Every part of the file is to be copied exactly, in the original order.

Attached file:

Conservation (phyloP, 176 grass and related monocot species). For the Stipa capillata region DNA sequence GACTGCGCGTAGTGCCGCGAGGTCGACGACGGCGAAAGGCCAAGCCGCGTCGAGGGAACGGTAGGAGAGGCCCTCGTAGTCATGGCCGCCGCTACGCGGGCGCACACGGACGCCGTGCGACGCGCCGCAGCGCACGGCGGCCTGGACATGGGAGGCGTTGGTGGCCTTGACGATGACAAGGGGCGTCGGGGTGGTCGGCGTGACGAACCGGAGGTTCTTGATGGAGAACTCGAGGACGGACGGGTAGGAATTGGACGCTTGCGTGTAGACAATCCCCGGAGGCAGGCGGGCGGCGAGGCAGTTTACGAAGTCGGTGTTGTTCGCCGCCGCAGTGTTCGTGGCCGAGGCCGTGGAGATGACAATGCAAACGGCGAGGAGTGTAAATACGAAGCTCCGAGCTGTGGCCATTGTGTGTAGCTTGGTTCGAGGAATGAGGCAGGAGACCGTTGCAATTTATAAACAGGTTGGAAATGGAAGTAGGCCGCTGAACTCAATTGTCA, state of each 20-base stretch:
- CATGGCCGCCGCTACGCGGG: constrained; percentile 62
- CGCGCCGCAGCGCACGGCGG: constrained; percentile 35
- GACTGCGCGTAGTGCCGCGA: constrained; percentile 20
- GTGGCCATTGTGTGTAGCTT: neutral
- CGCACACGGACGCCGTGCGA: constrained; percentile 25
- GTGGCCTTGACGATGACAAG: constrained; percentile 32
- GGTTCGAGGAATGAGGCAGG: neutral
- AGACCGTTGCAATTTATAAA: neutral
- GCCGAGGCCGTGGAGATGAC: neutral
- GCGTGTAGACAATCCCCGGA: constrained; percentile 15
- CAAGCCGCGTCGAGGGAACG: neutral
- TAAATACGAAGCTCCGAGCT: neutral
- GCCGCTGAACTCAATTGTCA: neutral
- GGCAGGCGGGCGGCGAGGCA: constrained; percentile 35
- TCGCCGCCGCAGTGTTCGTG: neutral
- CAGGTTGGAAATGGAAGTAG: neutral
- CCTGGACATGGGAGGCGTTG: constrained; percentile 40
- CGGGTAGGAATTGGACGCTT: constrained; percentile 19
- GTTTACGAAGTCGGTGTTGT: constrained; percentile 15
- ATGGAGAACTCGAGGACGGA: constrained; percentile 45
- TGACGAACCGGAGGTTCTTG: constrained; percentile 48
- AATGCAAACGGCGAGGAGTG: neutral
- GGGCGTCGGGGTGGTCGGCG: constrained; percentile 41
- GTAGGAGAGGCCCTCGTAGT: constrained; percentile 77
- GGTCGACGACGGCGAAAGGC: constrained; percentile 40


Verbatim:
Conservation (phyloP, 176 grass and related monocot species). For the Stipa capillata region DNA sequence GACTGCGCGTAGTGCCGCGAGGTCGACGACGGCGAAAGGCCAAGCCGCGTCGAGGGAACGGTAGGAGAGGCCCTCGTAGTCATGGCCGCCGCTACGCGGGCGCACACGGACGCCGTGCGACGCGCCGCAGCGCACGGCGGCCTGGACATGGGAGGCGTTGGTGGCCTTGACGATGACAAGGGGCGTCGGGGTGGTCGGCGTGACGAACCGGAGGTTCTTGATGGAGAACTCGAGGACGGACGGGTAGGAATTGGACGCTTGCGTGTAGACAATCCCCGGAGGCAGGCGGGCGGCGAGGCAGTTTACGAAGTCGGTGTTGTTCGCCGCCGCAGTGTTCGTGGCCGAGGCCGTGGAGATGACAATGCAAACGGCGAGGAGTGTAAATACGAAGCTCCGAGCTGTGGCCATTGTGTGTAGCTTGGTTCGAGGAATGAGGCAGGAGACCGTTGCAATTTATAAACAGGTTGGAAATGGAAGTAGGCCGCTGAACTCAATTGTCA, state of each 20-base stretch:
- CATGGCCGCCGCTACGCGGG: constrained; percentile 62
- CGCGCCGCAGCGCACGGCGG: constrained; percentile 35
- GACTGCGCGTAGTGCCGCGA: constrained; percentile 20
- GTGGCCATTGTGTGTAGCTT: neutral
- CGCACACGGACGCCGTGCGA: constrained; percentile 25
- GTGGCCTTGACGATGACAAG: constrained; percentile 32
- GGTTCGAGGAATGAGGCAGG: neutral
- AGACCGTTGCAATTTATAAA: neutral
- GCCGAGGCCGTGGAGATGAC: neutral
- GCGTGTAGACAATCCCCGGA: constrained; percentile 15
- CAAGCCGCGTCGAGGGAACG: neutral
- TAAATACGAAGCTCCGAGCT: neutral
- GCCGCTGAACTCAATTGTCA: neutral
- GGCAGGCGGGCGGCGAGGCA: constrained; percentile 35
- TCGCCGCCGCAGTGTTCGTG: neutral
- CAGGTTGGAAATGGAAGTAG: neutral
- CCTGGACATGGGAGGCGTTG: constrained; percentile 40
- CGGGTAGGAATTGGACGCTT: constrained; percentile 19
- GTTTACGAAGTCGGTGTTGT: constrained; percentile 15
- ATGGAGAACTCGAGGACGGA: constrained; percentile 45
- TGACGAACCGGAGGTTCTTG: constrained; percentile 48
- AATGCAAACGGCGAGGAGTG: neutral
- GGGCGTCGGGGTGGTCGGCG: constrained; percentile 41
- GTAGGAGAGGCCCTCGTAGT: constrained; percentile 77
- GGTCGACGACGGCGAAAGGC: constrained; percentile 40